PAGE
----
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MAYOR of Lusaka Miles Sampa.

It’s time councils became businesses

IT IS not a secret that local authorities in Zambia are financially overwhelmed, incapacitating their ability to deliver quality service to residents.
Whether they are small or big councils, the problem of finances is a common one to all of them.
And yet they need the funds to efficiently and effectively run the local authorities and deliver better service to residents.
The councils need the funds because of their pivotal role in promoting governance at the local as well as community level.
And now with Government’s drive to devolve power to the local authorities, the need for councils to have sustainable sources of funding becomes paramount.
During the swearing in of new mayor of Lusaka Miles Sampa, Vice-President Inonge Wina urged him to work on modalities that will increase revenue for the city of Lusaka.
She said the council has potential to raise enough revenue for its operations.
While the suggestion was being made in reference to Lusaka, we believe the lack of finances affects most of our councils in the country, with some of them getting to the extent of failing to pay their workers, resulting in their failure to meet statutory obligations.
We wish to commend the councils for the efforts they have implemented in revenue collection in the various localities.
It is also noted that some of the areas of revenue collection are similar to all the councils.
Already, in Lusaka, the council has engaged a company that is collecting parking fees from motorists in town and Kamwala trading area.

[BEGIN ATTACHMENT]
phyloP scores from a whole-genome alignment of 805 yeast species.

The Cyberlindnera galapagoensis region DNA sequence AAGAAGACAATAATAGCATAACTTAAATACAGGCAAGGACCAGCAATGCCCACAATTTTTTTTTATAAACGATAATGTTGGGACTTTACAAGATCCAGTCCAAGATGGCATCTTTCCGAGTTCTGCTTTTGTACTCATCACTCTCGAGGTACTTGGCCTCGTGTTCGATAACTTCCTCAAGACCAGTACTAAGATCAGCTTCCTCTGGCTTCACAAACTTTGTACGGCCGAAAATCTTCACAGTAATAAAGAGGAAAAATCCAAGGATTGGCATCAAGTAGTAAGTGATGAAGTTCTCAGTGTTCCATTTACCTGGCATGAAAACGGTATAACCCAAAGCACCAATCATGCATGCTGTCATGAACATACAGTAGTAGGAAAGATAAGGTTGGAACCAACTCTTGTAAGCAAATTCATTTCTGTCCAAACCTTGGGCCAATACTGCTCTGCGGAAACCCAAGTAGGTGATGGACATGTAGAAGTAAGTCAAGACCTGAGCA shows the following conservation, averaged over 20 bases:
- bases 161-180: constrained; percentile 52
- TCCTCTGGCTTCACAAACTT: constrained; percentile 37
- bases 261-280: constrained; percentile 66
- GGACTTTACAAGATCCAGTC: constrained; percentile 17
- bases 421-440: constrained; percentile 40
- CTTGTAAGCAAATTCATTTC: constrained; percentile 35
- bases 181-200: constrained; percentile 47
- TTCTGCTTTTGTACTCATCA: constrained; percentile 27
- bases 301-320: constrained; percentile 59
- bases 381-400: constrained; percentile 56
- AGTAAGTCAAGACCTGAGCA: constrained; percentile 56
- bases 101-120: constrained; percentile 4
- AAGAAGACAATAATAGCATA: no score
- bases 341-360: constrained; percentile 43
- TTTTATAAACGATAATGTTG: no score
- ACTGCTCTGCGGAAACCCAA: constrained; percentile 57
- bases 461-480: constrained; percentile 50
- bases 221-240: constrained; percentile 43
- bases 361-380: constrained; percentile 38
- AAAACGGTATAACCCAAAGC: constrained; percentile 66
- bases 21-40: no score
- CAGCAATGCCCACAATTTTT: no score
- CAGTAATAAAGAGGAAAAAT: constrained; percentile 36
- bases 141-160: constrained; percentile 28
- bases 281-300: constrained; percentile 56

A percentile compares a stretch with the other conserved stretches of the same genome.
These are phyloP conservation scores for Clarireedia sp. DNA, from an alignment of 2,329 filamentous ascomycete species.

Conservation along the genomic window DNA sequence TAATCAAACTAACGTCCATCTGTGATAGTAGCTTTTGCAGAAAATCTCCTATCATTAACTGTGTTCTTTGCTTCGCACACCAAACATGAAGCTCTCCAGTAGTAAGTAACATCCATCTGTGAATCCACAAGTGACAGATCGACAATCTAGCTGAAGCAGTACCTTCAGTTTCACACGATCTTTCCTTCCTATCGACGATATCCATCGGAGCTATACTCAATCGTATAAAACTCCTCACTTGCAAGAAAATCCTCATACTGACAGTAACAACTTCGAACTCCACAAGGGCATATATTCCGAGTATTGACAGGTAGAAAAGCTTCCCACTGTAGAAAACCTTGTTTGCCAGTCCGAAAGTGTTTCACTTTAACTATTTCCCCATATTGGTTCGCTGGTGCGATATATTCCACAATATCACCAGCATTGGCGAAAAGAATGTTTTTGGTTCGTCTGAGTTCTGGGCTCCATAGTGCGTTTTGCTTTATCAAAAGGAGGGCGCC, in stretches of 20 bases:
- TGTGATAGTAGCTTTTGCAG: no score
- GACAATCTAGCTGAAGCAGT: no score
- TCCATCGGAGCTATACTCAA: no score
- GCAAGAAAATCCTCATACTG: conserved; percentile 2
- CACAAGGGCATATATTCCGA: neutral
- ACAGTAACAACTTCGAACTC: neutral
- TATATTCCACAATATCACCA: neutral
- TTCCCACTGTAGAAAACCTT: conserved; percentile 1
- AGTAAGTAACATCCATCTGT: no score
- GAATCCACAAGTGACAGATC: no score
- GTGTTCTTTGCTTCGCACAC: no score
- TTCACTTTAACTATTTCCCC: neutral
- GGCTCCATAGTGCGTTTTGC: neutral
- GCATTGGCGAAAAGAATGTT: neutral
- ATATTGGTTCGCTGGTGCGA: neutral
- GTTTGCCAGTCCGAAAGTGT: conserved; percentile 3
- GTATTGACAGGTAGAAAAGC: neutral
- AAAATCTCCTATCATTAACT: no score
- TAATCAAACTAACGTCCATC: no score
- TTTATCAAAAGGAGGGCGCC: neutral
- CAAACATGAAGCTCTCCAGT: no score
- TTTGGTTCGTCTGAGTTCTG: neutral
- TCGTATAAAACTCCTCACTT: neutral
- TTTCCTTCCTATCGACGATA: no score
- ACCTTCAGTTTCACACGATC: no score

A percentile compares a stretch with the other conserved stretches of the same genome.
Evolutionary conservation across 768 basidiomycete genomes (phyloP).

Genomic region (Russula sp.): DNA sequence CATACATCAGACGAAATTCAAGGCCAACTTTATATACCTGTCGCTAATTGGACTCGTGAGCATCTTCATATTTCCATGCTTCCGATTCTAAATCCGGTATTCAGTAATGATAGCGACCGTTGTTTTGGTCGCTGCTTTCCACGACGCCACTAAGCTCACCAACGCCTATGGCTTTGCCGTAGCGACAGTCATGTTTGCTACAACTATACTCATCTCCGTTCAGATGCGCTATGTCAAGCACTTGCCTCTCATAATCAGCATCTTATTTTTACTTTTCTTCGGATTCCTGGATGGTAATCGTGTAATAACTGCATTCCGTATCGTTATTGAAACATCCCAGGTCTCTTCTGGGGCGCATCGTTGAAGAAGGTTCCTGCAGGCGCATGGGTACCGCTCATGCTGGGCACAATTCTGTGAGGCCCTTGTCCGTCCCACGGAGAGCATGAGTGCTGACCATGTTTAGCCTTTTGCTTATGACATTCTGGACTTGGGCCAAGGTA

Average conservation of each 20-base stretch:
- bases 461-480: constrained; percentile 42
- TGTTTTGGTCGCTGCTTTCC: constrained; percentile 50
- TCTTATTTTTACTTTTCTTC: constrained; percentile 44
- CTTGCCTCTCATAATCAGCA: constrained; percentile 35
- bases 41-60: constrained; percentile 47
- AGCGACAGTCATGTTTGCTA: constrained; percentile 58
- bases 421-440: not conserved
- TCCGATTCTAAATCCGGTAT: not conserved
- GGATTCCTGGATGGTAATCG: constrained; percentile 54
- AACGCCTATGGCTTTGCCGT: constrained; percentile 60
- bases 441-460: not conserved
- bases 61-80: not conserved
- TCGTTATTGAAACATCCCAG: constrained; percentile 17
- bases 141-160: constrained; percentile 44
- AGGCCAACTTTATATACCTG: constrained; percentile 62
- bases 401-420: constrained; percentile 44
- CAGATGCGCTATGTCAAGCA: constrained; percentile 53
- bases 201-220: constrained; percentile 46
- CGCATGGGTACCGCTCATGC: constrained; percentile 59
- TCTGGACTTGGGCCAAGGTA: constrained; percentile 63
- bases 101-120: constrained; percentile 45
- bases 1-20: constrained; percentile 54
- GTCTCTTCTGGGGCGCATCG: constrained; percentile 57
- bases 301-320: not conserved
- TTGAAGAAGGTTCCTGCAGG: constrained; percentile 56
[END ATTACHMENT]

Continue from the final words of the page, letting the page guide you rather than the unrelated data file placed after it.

Such partnerships are a positive move and we urge all councils to form linkages with private companies to help them deliver quality service.
A number of economic activities take place in the localities and councils are aware of them.
That is why in the past, we saw Chipata Municipal Council collect bicycle levy. The council took advantage of the high number of bicycles in its locality to raise funds in an effort to deliver better service to residents.
It is time councils countrywide exploited more ways of raising revenue, according to economic activities that take place in their localities, to enhance service delivery and be more relevant to the process of devolved governance.
We take cognisance that Mr Sampa has pledged to run the council like a business enterprise and we agree that this is a correct approach to take.
Any business enterprise aims to be self-sustaining and we believe that is the reason Mr Sampa has taken this approach.
We want to urge other councils to take this view and run as business enterprises so that they sustain their operations without much dependency on Government grants.
It is also worth noting that one of the challenges councils face is lack of prudent financial management, a vice that has left some of them with financial woes.
In coming up with strategies to run councils as business enterprises, there is need to put in place measures to curb financial mismanagement.
The misuse of funds by those entrusted to use them for the benefit of residents deprives a local authority of its ability to deliver better service and that is why such individuals should never be spared.